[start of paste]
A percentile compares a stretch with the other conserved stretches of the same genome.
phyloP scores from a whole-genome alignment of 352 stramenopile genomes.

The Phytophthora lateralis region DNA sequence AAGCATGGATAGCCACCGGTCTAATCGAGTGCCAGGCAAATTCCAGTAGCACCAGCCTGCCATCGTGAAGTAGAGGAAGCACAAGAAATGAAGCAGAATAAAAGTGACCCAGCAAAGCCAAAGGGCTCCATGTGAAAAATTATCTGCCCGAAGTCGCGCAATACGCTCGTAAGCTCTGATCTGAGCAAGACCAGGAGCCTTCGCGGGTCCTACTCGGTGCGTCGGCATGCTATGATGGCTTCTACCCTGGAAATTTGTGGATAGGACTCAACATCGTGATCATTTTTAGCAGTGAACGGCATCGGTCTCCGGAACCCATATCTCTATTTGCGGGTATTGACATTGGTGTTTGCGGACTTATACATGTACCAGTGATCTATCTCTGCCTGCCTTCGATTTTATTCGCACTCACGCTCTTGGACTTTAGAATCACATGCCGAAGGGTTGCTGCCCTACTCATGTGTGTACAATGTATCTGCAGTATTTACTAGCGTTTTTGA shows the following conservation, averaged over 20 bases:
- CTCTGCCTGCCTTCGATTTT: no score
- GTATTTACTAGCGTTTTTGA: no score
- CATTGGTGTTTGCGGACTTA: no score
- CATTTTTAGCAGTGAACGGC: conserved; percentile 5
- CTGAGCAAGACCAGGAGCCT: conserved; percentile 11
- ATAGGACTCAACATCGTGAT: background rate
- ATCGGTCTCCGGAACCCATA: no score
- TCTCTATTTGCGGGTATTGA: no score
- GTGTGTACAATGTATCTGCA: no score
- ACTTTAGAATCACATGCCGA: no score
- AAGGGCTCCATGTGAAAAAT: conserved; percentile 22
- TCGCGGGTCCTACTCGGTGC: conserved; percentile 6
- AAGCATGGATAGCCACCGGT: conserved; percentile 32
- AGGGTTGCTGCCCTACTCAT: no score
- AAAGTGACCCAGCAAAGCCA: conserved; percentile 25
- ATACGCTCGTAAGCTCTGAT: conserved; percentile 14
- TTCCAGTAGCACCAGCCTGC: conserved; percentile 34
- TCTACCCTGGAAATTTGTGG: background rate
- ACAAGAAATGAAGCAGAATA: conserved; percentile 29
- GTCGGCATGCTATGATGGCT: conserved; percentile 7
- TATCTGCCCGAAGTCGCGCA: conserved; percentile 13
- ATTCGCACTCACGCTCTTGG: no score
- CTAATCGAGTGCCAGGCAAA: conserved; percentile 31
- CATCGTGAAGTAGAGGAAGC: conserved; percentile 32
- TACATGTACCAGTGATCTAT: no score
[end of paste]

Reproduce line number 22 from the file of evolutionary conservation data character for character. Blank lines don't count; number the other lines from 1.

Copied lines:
- ACAAGAAATGAAGCAGAATA: conserved; percentile 29